The way I was taught it (and confirmed by this answer and the comment on it), the Hebrew word "tirtzach" refers to murder, and is distinguished from the H-R-G and M-T roots which mean "kill." Therefore, the pasuk which reads "lo tirtzach" (do not murder) is not in conflict with judicial killing (tehargeno, or yumat).

However in the case of a killer who has to run to an ir miklat, the go'el hadam who catches up and kills the unintentional killer, first, is said to kill (M-T) him and then is said to R-TZ-CH him (all from B'midbar 35): יט גֹּאֵל הַדָּם, הוּא יָמִית אֶת-הָרֹצֵחַ:

and then

כז וּמָצָא אֹתוֹ, גֹּאֵל הַדָּם, מִחוּץ, לִגְבוּל עִיר מִקְלָטוֹ: וְרָצַח גֹּאֵל הַדָּם, אֶת-הָרֹצֵחַ--אֵין לוֹ, דָּם

I know that in the second pasuk, the situation has changed (the accused has left the safety of an ir miklat) but if his killing of the accused is "extra judicial" then he would be held liable. The end of the pasuk says he isn't.

A following pasuk is even more confusing: ל כָּל-מַכֵּה-נֶפֶשׁ--לְפִי עֵדִים, יִרְצַח אֶת-הָרֹצֵחַ

No context is given, but the killing of someone deemed textually a "murderer" is called "murder."

The Torah Temima quotes the gemara in Makot 12a which posits opinions that it is a mitzvah to kill the accused if he leaves the city (only in particular situations, granted) so the title "murder" should not apply.

Am I missing something in understanding the root R-TZ-CH?

  • "Am I missing something in understanding the root R-TZ-CH?" Looks like it!
    – Seth J
    Commented Jul 30, 2015 at 14:19
  • 2
    +1, and unfortunately I can't vote more than once. When I 1st saw the title, I was about to answer exactly what your content points out. Time for me to research!
    – DanF
    Commented Jul 30, 2015 at 14:49
  • It appears that it means kill with deliberate intent beforehand and includes "searching" for the person to be killed. Thus, the English word "murder" has the connotation of a crime while the Hebrew word R-Tz-Ch means deliberate killing which is allowed to a court (under appropriate circumstances) or the Goel (in effect as an agent of the court) but is a crime under other circumstances. Commented Jul 30, 2015 at 14:49
  • 2
    I'm hoping that other readers see this comment: Onkelos uses a one word for Rotzea'ach in verse 21 and another word in verse 25. I don't know Aramaic well enough to translate these words. But, apparently, there is a difference in meaning. Perhaps, another M.Y. reader can elucidate this for us.
    – DanF
    Commented Jul 30, 2015 at 15:08
  • @SethJ See ^^^. Maybe, you want to try translating? It may provide an answer.
    – DanF
    Commented Jul 30, 2015 at 15:09

1 Answer 1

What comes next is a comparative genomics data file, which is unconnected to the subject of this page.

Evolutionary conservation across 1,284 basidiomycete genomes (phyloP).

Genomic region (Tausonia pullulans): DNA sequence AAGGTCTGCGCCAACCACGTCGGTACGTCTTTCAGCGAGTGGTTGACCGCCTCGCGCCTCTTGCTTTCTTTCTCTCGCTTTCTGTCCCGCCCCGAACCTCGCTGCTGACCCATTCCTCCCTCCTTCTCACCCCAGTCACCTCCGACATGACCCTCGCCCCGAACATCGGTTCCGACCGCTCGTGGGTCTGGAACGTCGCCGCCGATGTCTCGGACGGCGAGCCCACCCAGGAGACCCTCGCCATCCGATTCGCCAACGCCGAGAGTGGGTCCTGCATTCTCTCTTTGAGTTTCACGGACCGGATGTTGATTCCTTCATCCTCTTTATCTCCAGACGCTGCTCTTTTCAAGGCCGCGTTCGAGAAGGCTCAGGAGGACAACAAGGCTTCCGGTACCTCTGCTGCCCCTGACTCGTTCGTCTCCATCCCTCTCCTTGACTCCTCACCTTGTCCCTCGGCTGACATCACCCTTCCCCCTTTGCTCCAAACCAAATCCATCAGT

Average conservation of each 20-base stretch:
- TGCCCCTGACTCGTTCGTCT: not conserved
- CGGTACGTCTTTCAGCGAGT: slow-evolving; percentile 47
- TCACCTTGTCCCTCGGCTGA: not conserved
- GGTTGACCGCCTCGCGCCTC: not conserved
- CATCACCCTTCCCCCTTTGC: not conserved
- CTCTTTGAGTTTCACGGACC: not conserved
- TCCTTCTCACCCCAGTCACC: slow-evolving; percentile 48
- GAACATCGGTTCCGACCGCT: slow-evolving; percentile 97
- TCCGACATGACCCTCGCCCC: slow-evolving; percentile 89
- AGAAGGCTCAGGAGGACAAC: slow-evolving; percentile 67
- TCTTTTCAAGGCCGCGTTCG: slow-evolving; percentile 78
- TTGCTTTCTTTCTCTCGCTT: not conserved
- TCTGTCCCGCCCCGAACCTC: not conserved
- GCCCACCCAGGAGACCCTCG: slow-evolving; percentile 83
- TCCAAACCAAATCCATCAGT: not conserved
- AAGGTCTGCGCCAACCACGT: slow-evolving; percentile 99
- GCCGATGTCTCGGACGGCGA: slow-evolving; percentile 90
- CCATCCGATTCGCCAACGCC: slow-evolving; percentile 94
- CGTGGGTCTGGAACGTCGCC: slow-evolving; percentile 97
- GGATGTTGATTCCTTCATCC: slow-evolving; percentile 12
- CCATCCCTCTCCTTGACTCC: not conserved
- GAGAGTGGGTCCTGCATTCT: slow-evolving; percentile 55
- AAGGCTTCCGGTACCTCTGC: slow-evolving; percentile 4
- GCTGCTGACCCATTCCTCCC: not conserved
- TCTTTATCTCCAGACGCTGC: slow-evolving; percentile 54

The answer (inspired by Shadal to 35:30, but with a lot of elaboration and explanation) seems to be as follows:

In Bamidbar 35:19 and 35:21 the Root M-T (which I'm assuming means "put to death") is used, for the simple reason that those cases (35:16-18) are cases of intentional murder. The murderer there is "Chayav M-T" (which is the word used for Beis Din putting someone to death). The Goel Hadam is supposed to be carrying out that verdict of Beit Din, hence he M-T's the murderer. In conclusion, Beit Din is associated with M-T, and the Goel Hadam is doing what Beit Din would be doing.

However, the story changes at that point from an intentional murder to an accidental murder. Therefore (at least in Peshat, if not Halacha as well, see Rashi, Hakesav Vehakabbalah, Shadal, Ibn Ezra to 35:27), ideally the Goel Hadam should not kill the murderer. In Bamidbar 35:27 the wording used is R-Tz-Ch, because the Goel Hadam is no longer simply fulfilling the Beis Din's wishes to put the murdered to death, but he is murdering him because he is mad that this person killed his relative. It happens to be that he is not punished for this (likely because the murderer left the Ir Miklat), similar to a Ba Bamachteres, see Rashi and Ibn Ezra to 35:27, but he is still considered a "murderer".

This leaves a problem with the R-Tz-Ch in 35:30, which seems to be talking about a case of intentional murder, which would make the Goel Hadam an "agent" of the Beis Din. However, we can suggest a couple of answers:

  1. This is before it even gets to Beit Din - the Eidim can "allow" the Goel Hadam to kill him and be let off scot-free.

  2. It is simply expressing that even (and perhaps even more so) in cases of intentional murder, he is still functioning to some extent as a "murderer", who would kill the original murderer even if he wasn't allowed to, and he is not just a nice guy trying to do Beis Din's bidding.

  3. (Edit: Yerushalmi Sanhedrin 7:3 has a Hava Amina that since it says Yirtzach [Es] Harotzeach, we would assume that the murderer must be put to death the same way he killed, which might be a reason in Peshat for using a similar term.)

I'm not sure exactly what combination of this is explained by Harechasim Levikah (here) quoted by Shadal above, but that's the basic gist.

In summary, your understanding of R-Tz-Ch is correct, it just cannot be applied to Beis Din, so when the Goel Hadam acts (even unintentionally) as an agent of Beis Din, we call him a Killer (M-T). When the Goel Hadam attacks the murderer in a case where the death was an accident, he is considered a "murderer" that does not get punished.

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